Dictionary for a New Century

By Kimberly Blaeser

What would housework mean

to women who haul water from springs,

use lye soap and scrub boards,

who hang flypaper on ceilings

and sew cloth cupboard curtains

on the family treadle machine?

What does kitchen appliance mean

to those toasting bread in ovens

of old wood stoves,

or bathroom appliance

to those donning snow boots

to walk to the outhouse?

Somewhere between microwave pancakes

and the state-of-the-art mixmaster

I trip over the kitchen slop pail

retch at the smell of lard rendering.

Just as my fingers settle on the dvd remote

I remember to empty the ash can.

At three my daughter kisses and releases her fish

at four she asks if chicken is a dead bird.

At forty like Billy Pilgrim I come unstuck in time

still wait to take my turn in a three-foot washtub,

then light candles and soak in a warm whirlpool

now camped uneasily between progress and nostalgia.

With a heavy duty vacuum and a lightweight canister

I cruise the air-conditioned floors of my house

sweep away unearned guilt or hire a cleaning lady.

With electric everything and my computer whirring

I work my way through memories and philosophies

Try to recollect that proverb about idle hands.

What does convenience mean in a country of prosperity?

Should we use or release our histories?

Can education repay old debts?

If science and technology are the answers

who have we hired to ask the questions?

And what was it you said about women’s work?

Kimberly Blaeser is a Professor at the University of Wisconsin-Milwaukee, where she teaches Creative Writing, Native American Literature and American Nature Writing. She has published three books of poems, including Apprenticed to Justice (Great Wilbraham, Cambridge, UK: Salt Publishing Ltd., 2007), where this poem appears; a scholarly study, Gerald Vizenor: Writing in the Oral Tradition; and numerous articles and book chapters. Blaeser is of Anishinaabe ancestry and an enrolled member of the Minnesota Chippewa Tribe who grew up on the White Earth Reservation.

 

11 thoughts on “Dictionary for a New Century

  1. Irma Mireles

    Like Ines and others the poem was nostalgic. Bringing back memories of fetching water with a small pail, I was only 5, from a well to wash dishes and standing on a tree stump while water ran down my arms. As well as the outhouse and at night using the borcelana, which had to be emptied in the morning and taking the once-a-week bath en el bano with water from well. No we were not migrants I was raised in Monterrey, MX. What really struck me was that we (Ines and others) were part of a generation that, Gracias a Dios, have done better but this poem made me think about some of the women I meet where I work–I work in a non-profit for homeless mothers with children, Some of these young women because of bad choices end up on the street with their children and don’t know how to clean or cook and some have little to no parenting skills, We had it bad but very often we had our mothers or grandmothers to show us. Some how these young mothers in this age of conveniences have lost out on the many lessons we learned early. And yes paying (if you can afford it) for someone to do your house work is good–it gives other women a livelihood for their families. And by the way, I still wash dishes by hand.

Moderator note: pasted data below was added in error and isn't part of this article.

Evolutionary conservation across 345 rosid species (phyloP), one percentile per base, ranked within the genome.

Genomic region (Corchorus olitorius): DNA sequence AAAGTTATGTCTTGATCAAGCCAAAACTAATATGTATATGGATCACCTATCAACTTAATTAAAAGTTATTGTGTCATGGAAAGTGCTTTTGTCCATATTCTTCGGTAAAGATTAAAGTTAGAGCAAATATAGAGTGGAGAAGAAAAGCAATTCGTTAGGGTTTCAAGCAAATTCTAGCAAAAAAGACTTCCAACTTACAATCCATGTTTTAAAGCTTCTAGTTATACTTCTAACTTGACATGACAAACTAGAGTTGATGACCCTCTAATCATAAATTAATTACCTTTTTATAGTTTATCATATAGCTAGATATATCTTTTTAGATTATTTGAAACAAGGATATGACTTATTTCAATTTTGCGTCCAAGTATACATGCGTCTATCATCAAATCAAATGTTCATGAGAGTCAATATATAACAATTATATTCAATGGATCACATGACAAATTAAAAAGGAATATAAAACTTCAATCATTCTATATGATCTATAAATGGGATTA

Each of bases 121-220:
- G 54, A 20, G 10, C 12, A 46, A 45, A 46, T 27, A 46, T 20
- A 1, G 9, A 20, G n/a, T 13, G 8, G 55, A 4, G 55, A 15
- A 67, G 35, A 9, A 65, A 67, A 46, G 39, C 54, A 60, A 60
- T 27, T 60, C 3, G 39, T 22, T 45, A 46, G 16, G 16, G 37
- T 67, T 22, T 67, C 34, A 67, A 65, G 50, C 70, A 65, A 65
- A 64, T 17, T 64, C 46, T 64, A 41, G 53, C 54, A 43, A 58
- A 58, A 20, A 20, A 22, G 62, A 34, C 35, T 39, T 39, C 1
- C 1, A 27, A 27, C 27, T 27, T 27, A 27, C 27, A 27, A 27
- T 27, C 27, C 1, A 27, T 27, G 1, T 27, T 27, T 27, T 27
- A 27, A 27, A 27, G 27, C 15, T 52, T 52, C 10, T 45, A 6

1. Kim Blaeser

        Dear Friends,
        Miigwech for your comments on my poem and for sharing your memories. We don’t always find ourselves among others who know intimately the same kinds of pasts we experienced, or who have fingered those memories with something other than gratitude for having “escaped” the poverty and domestic struggles, who have fingered them instead with loving remembrance of the people who labored, journeyed with us, and guided us. Some part of our resiliency grew from the day-to-day experiences of those times and places. And, too, some part of our race and class consciousness. Haunted with the gritty reality of slop buckets or scrub boards, we may always live uneasily with our contemporary conveniences, may always see ourselves and our families when we encounter others in similar circumstances (as Diana Rivera suggests about those in northside Lansing & southwest Detroit), and therefore, will more readily find ways to offer help.
        How shall we do this is the question Miranda Martinez raises. I, too, think we can do it with many kinds of labor including writing, teaching, and organizing. But I admit I also worry it is easy to distance ourselves. Over the years, I have taken my children with me to work at the local meal site, to help with projects at the Transitional Living Center, etc. But you pop in, do your thing, and leave. Not until we traveled to Africa do I think they realized (and I was reminded again) of the relentlessness of day-to-day poverty. There children walk miles to carry water several times a day. Women bend at the streams and wash their clothes on rocks. Meals cannot be taken for granted.
        And so the fingering of the past. The feeling again the weight of history. And the reexamination of how we may have accommodated.